[EM] Free Associations (was: Trees and single-winner methods)
juho4880 at yahoo.co.uk
Fri Mar 23 10:33:24 PDT 2007
On Mar 23, 2007, at 7:56 , Dave Ketchum wrote:
> I suggest you look at Trees by Proxy as a better base for your
> It provides for electing legislatures, such as boards of trustees
> or elders, via continuous elections (proxies).
> Unlike Free Associations, these have traditional powers and
I agree that the "traditional powers and responsibilities" can not be
replaced overnight. And even if it was possible I wouldn't recommend
to do so (often such ideological experiments have failed). The FAs
could however be a useful tool at the edge of the political system. I
don't expect the difference to traditional political ways of working
to be very big, but reminding of the need to keep the system flexible/
responsive/open/discussing is a good thing to do.
Maybe it would be good to discuss separately about each of the
proposed ideas (FAs, proxies, continuous elections, permanent
representatives, use of tree structures etc.) to keep the discussion
> I said nothing of parties, but said nothing against parties. I
> suspect they would have less power than with traditional elections.
> The actual "electing" of someone wishing to be a legislator has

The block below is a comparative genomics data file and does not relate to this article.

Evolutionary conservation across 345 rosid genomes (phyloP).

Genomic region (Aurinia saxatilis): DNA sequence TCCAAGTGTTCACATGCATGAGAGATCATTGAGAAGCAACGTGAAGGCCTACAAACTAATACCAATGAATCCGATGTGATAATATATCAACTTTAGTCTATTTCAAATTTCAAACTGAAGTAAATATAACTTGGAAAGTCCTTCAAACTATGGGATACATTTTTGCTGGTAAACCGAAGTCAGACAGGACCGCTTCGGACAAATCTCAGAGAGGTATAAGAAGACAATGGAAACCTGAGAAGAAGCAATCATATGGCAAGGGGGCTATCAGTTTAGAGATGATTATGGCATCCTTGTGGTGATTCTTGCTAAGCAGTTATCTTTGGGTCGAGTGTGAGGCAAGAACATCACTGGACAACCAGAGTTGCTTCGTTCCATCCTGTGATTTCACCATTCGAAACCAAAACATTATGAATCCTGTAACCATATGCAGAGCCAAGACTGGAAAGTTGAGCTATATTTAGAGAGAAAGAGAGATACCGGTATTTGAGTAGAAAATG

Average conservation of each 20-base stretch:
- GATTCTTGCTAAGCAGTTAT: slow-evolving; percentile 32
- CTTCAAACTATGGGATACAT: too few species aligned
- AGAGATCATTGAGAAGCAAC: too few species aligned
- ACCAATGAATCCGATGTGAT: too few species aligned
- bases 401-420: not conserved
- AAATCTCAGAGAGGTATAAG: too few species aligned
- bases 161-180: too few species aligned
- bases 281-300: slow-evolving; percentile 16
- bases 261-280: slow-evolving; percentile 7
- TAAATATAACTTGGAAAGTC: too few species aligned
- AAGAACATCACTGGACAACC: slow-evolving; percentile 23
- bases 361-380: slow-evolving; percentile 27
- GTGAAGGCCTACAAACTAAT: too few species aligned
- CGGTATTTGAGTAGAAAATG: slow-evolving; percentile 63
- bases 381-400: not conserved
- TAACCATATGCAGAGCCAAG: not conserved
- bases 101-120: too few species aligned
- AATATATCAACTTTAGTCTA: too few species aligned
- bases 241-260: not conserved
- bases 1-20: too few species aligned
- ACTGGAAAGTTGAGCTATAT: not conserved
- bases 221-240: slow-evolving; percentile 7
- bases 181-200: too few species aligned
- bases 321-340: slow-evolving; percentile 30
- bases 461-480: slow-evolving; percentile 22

> little formality. The attracting of enough proxies to make one a
> legislator with muscle could get involved.
> On Thu, 22 Mar 2007 21:50:47 +0200 Juho wrote:
>> On Mar 21, 2007, at 21:02 , Abd ul-Rahman Lomax wrote:
>>>> "Free Association"
>>>> Is it still "free" if it is part of the "official machinery"?
>>> If it is part of the official machinery, it is not free, most
>>> likely. Free Association is a technical term I coined to refer
>>> to an association with a certain set of characteristics. It's
>>> free in a number of respects. It is free in that it is not
>>> coerced. Membership in a free association is solely at the
>>> choice of the member. You can't be expelled from a Free
>>> Association. Again, necessity allows what may otherwise be
>>> forbidden. The Association is a Free Association in other ways:
>>> freedom of association includes the freedom *not* to associate.
>>> FA meetings can set their own rules; these are the rules of the
>>> meeting, not of the Association.
>>> It is free in that there are "no dues or fees."
>>> FAs are actually the default organization of peers; but peer
>>> organizations very often devolve rapidly into something else,
>>> particularly if they see some success. Power structures appear, etc.
>>> Another important aspect of the FA is that it is "free" from
>>> bias. The FA does not take positions of controversy. You can
>>> join an FA without thereby endorsing *anything.* Except possibly
>>> the simple idea of association itself, of free discussion and
>>> voluntary coordination. So you can join the Range Voting Free
>>> Association and be totally opposed to Range Voting. Indeed, we'd
>>> invite you to do so!
>> I'm trying to analyse the difference between parties and Free
>> Associations. The formal machinery calls established political
>> groupings of people "parties". They are clearly part of the
>> machinery. In most countries people are free to form new parties.
>> (Depending on the current political system they may have
>> different chances of becoming really influential parties.)